Class::C3::Adopt::NEXT - make NEXT suck less


version 0.14


    package MyApp::Plugin::FooBar;
    #use NEXT;
    use Class::C3::Adopt::NEXT;
    # or 'use Class::C3::Adopt::NEXT -no_warn;' to suppress warnings

    # Or use warnings::register
    # no warnings 'Class::C3::Adopt::NEXT';

    # Or suppress warnings in a set of modules from one place
    # no Class::C3::Adopt::NEXT qw/ Module1 Module2 Module3 /;
    # Or suppress using a regex
    # no Class::C3::Adopt::NEXT qr/^Module\d$/;

    sub a_method {
        my ($self) = @_;
        # Do some stuff

        # Re-dispatch method
        # Note that this will generate a warning the _first_ time the package
        # uses NEXT unless you un comment the 'no warnings' line above.


NEXT was a good solution a few years ago, but isn't any more. It's slow, and the order in which it re-dispatches methods appears random at times. It also encourages bad programming practices, as you end up with code to re-dispatch methods when all you really wanted to do was run some code before or after a method fired.

However, if you have a large application, then weaning yourself off NEXT isn't easy.

This module is intended as a drop-in replacement for NEXT, supporting the same interface, but using Class::C3 to do the hard work. You can then write new code without NEXT, and migrate individual source files to use Class::C3 or method modifiers as appropriate, at whatever pace you're comfortable with.


This module will warn once for each package using NEXT. It uses warnings::register, and so can be disabled like by adding no warnings 'Class::C3::Adopt::NEXT'; to each package which generates a warning, or adding use Class::C3::Adopt::NEXT -no_warn;, or disable multiple modules at once by saying:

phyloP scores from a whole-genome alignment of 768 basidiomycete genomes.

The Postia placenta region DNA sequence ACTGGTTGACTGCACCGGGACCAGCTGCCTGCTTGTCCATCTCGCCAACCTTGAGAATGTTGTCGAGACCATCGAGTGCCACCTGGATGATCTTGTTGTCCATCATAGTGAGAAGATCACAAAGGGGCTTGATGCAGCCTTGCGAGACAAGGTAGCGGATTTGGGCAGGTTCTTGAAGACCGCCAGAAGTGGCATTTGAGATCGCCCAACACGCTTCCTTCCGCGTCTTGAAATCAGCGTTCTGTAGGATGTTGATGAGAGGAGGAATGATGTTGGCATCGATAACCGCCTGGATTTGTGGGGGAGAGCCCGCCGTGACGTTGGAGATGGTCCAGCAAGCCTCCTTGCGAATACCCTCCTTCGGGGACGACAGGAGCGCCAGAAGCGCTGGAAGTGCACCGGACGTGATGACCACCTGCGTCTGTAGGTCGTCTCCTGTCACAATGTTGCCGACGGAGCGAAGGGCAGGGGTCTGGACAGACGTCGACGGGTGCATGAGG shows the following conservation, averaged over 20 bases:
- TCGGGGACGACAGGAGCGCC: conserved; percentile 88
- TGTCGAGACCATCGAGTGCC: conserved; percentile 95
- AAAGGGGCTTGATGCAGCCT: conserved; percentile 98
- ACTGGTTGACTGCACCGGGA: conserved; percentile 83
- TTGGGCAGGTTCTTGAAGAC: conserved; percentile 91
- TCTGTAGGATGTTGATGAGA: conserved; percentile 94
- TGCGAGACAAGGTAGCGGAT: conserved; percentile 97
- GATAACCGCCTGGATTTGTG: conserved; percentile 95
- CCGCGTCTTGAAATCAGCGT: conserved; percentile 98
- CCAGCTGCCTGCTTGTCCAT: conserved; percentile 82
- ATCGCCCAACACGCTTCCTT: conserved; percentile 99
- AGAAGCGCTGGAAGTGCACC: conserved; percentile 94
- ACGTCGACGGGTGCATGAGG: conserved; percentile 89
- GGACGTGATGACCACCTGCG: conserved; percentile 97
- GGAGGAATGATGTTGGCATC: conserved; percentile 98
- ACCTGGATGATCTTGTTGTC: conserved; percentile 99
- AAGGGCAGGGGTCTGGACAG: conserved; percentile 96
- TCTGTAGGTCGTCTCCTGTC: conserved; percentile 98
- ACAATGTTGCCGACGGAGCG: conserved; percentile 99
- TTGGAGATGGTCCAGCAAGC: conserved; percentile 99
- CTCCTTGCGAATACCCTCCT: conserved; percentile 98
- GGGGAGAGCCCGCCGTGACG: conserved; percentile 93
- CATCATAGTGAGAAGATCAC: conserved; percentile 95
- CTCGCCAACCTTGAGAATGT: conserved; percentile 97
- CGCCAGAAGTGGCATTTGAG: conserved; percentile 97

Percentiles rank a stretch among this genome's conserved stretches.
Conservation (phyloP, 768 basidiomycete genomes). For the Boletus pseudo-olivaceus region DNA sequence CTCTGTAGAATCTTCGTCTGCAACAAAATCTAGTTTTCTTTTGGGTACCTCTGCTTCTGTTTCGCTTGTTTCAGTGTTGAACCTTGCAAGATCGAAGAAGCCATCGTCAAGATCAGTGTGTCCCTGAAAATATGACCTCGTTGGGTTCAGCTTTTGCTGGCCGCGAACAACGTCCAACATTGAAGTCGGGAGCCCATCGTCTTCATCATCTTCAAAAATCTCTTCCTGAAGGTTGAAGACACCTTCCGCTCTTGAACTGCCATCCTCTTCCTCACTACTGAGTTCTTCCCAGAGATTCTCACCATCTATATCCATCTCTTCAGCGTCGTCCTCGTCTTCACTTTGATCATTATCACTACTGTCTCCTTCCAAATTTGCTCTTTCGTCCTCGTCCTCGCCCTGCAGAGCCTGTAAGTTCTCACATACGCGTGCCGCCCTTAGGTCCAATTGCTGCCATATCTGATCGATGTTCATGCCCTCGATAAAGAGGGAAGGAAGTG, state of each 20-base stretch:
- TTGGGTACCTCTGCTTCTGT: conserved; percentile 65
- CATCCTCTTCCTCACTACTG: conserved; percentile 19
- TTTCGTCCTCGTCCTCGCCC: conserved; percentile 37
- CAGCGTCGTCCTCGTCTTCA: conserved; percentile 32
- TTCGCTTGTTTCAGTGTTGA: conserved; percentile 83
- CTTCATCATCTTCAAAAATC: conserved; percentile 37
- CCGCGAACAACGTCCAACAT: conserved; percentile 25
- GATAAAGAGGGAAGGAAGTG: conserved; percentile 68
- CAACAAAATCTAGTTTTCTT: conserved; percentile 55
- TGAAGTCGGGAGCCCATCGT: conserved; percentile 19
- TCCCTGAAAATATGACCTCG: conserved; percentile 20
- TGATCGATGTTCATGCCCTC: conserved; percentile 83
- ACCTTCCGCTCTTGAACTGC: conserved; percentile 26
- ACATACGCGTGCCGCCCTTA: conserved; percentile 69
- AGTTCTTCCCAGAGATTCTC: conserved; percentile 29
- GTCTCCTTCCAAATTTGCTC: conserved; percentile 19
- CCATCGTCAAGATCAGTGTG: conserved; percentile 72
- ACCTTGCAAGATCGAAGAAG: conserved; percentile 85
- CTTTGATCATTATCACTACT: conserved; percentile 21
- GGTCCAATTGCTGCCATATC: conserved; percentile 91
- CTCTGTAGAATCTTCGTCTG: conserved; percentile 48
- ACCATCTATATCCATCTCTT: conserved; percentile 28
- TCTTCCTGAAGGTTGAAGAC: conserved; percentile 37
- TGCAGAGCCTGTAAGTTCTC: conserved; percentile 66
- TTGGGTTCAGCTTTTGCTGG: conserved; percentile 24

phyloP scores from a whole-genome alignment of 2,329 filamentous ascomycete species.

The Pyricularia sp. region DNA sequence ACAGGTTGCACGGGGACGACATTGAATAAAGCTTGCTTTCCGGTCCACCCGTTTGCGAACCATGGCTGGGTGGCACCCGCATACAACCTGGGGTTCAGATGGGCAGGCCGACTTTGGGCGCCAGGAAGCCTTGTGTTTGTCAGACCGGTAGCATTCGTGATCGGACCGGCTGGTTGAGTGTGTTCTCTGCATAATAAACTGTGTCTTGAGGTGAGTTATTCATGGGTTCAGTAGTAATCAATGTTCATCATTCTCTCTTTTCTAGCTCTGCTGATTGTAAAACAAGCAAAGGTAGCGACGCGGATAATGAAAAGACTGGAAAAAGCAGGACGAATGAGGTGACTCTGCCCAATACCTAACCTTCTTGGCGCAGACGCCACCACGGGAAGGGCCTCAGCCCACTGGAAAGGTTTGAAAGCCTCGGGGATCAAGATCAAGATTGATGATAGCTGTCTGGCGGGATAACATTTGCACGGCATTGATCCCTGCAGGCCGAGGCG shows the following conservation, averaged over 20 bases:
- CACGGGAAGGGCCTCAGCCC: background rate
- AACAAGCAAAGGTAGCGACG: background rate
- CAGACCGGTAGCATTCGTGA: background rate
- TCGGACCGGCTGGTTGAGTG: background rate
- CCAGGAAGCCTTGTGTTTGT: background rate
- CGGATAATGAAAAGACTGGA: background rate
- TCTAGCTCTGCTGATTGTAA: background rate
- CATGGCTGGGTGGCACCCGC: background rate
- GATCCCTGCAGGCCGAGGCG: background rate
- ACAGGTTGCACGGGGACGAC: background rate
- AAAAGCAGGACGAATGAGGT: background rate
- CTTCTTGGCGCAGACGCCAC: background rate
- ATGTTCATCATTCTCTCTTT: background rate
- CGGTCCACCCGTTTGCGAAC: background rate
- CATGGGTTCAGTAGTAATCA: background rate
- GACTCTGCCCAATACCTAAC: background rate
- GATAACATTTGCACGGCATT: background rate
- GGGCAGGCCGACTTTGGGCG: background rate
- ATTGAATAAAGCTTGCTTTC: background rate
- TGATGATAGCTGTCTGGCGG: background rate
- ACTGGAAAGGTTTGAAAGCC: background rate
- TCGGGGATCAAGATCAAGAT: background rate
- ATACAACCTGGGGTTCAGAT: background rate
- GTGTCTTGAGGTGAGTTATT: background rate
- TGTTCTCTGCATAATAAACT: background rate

no Class::C3::Adopt::NEXT qw/ Module1 Module2 Module3 /;

somewhere before the warnings are first triggered. You can also setup entire name spaces of modules which will not warn using a regex, e.g.

    no Class::C3::Adopt::NEXT qr/^Module\d$/;


Current code using NEXT

You add use MRO::Compat to the top of a package as you start converting it, and gradually replace your calls to NEXT::method() with maybe::next::method(), and calls to NEXT::ACTUAL::method() with next::method().


    sub yourmethod {
        my $self = shift;

        # $self->NEXT::yourmethod(@_); becomes

    sub othermethod {
        my $self = shift;

        # $self->NEXT::ACTUAL::yourmethodname(); becomes

On systems with Class::C3::XS present, this will automatically be used to speed up method re-dispatch. If you are running perl version 5.9.5 or greater then the C3 method resolution algorithm is included in perl. Correct use of MRO::Compat as shown above allows your code to be seamlessly forward and backwards compatible, taking advantage of native versions if available, but falling back to using pure perl Class::C3.

Writing new code

Use Moose and make all of your plugins Moose::Roles, then use method modifiers to wrap methods.


    package MyApp::Role::FooBar;
    use Moose::Role;

    before 'a_method' => sub {
        my ($self) = @_;
        # Do some stuff

    around 'a_method' => sub {
        my $orig = shift;
        my $self = shift;
        # Do some stuff before
        my $ret = $self->$orig(@_); # Run wrapped method (or not!)
        # Do some stuff after
        return $ret;

    package MyApp;
    use Moose;

    with 'MyApp::Role::FooBar';


There are some inheritance hierarchies that it is possible to create which cannot be resolved to a simple C3 hierarchy. In that case, this module will fall back to using NEXT. In this case a warning will be emitted.

Because calculating the method resolution order of every class every time ->NEXT::foo is used from within it is too expensive, runtime manipulations of @ISA are prohibited.


This module replaces NEXT::AUTOLOAD with its own version. If warnings are enabled then a warning will be emitted on the first use of NEXT by each package.


MRO::Compat and Class::C3 for method re-dispatch and Moose for method modifiers and roles.

NEXT for documentation on the functionality you'll be removing.


  • Florian Ragwitz <>

  • Tomas Doran <>


Karen Etheridge <>


This software is copyright (c) 2015 by Florian Ragwitz.

This is free software; you can redistribute it and/or modify it under the same terms as the Perl 5 programming language system itself.